The Victim Information and Advice service (VIA) within COPFS supports vulnerable people who, through no fault of their own, find themselves in the criminal justice process. It also provides information and advice to next of kin in sudden or unexplained deaths.
Dedicated VIA officers become the point of contact for these individuals, offering guidance and advice as they go through a system that may seem confusing and unfamiliar.
These are victims, witnesses or next of kin who may be bereaved, fearful, anxious or traumatised. They may be victims of stalking or domestic abuse; of sexual offences or hate crime. They could be older (aged 60 or over), they may be a vulnerable witness.
Since its official launch in 2002, VIA has expanded and evolved significantly, as part of a prosecution service ever-striving to recognise the needs and fears of victims and how we can help.
For National Stalking Awareness Week (25-29 April) we speak to ‘Margaret’, an experienced VIA officer, about the role she has performed for more than 10 years. Her name has been changed to respect the people she supports.
“I think of my role by imagining what it must be like to be the person on the other end of my phone call: the victim. What kind of support would I be looking for, what kind of information would I need? I try my best to give them the service that I would hope to find if something happened to me.
“Every victim or witness deserves my empathy and respect. I’m always aware that I’m speaking to someone who’s going through one of the most difficult periods they will ever experience. So I spend a lot of time listening, trying to understand. I can be the person they direct their queries to and I’ll explain the processes they’ll encounter. They are never just ‘another case’. They’re a real person, like me.
“If they are a victim, they have had the courage to report the crime. There may have been no witnesses so they’ve had to take it forward by themselves. None of that is easy. I’m there to support where I can and guide them to other services when I’m not able to help personally.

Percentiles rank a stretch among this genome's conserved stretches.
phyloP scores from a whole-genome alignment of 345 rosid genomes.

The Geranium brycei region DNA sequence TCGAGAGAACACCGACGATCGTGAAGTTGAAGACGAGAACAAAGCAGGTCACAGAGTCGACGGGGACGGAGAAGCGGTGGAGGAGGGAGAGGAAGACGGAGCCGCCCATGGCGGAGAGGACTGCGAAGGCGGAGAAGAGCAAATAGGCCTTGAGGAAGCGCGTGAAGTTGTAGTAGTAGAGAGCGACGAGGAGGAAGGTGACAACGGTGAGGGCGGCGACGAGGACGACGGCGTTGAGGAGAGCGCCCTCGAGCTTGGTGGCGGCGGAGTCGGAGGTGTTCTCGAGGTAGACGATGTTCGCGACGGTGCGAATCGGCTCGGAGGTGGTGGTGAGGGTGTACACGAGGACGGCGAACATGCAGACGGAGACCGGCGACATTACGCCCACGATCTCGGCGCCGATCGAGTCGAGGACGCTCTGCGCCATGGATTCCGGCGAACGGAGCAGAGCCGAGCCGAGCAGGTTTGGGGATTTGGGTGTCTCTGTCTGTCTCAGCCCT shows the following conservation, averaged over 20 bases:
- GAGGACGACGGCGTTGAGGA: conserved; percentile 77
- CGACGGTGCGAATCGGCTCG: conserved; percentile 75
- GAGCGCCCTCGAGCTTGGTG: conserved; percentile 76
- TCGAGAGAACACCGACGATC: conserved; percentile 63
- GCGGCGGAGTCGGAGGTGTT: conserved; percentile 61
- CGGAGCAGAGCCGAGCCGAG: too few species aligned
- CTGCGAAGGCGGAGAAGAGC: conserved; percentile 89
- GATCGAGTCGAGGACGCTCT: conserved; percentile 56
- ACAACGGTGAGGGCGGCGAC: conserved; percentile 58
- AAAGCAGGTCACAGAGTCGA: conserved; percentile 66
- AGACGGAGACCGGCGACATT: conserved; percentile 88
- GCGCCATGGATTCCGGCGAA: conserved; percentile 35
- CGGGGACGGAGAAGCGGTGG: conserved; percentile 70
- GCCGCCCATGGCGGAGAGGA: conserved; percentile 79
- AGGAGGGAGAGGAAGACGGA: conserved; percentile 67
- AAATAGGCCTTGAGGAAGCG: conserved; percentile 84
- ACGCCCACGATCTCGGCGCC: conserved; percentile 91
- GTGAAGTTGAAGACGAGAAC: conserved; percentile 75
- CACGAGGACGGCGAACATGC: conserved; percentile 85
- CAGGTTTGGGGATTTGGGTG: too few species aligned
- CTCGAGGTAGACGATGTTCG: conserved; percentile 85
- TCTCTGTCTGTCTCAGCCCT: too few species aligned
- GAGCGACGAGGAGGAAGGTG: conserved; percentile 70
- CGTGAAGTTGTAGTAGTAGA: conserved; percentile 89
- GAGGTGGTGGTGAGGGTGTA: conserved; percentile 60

“Victims come from all walks of life. They could be experiencing difficult circumstances outwith the crime they have suffered or witnessed and these can impact on their interaction with the justice system.
“Not everyone has easy access to transport for court hearings, for instance. Some people may be worrying about money, they might be reliant on benefits or getting by from pay cheque to pay cheque. They might have caring responsibilities, they might be struggling with their mental health. And all of this could be happening in the background while the case is ongoing.
“From the very start, from the moment I introduce myself, I let victims know that there are limits to our remit. And VIA is an optional service; the victim may not wish to engage with us and that is fine. Most people do want to be kept updated, however. We can’t do everything, and it’s important that victims understand that, but we will do our best to guide them through what I call ‘the life of a case’; from the beginning to end.
“I am open and honest about what we can do and sometimes that requires managing expectations. It might mean pointing them in the right direction for help that we’re not able to offer. We work with organisations like Citizens Advice, Rape Crisis Scotland and CAMHS (Children and Adolescent Mental Health Service), and also with the police.
“Most victims will have had no experience of the criminal justice system before so they appreciate a familiar face or friendly voice as they go through the process.
“If the case is going to court, it can be helpful for the victim to have a pre-arranged visit there. Sometimes it helps to see the layout of the place, stand in the witness box, see the screen – if evidence will be given from behind it – even just experience the smell of the place. This might sound strange but it’s all about easing anxiety for the victim. So when it comes to trial they’re giving the best evidence they can because of the support that’s been in place for them.
“I really consider it a privilege to be helping people in this way. I started out as a Fiscal Officer within COPFS and never really thought that I would become involved with VIA. Although I had always enjoyed dealing with members of the public, VIA seemed such a specialist service - and it is a specialist service - but I got great training from a very experienced VIA officer and I quickly took to the role. Now, I wouldn’t want to do anything else.”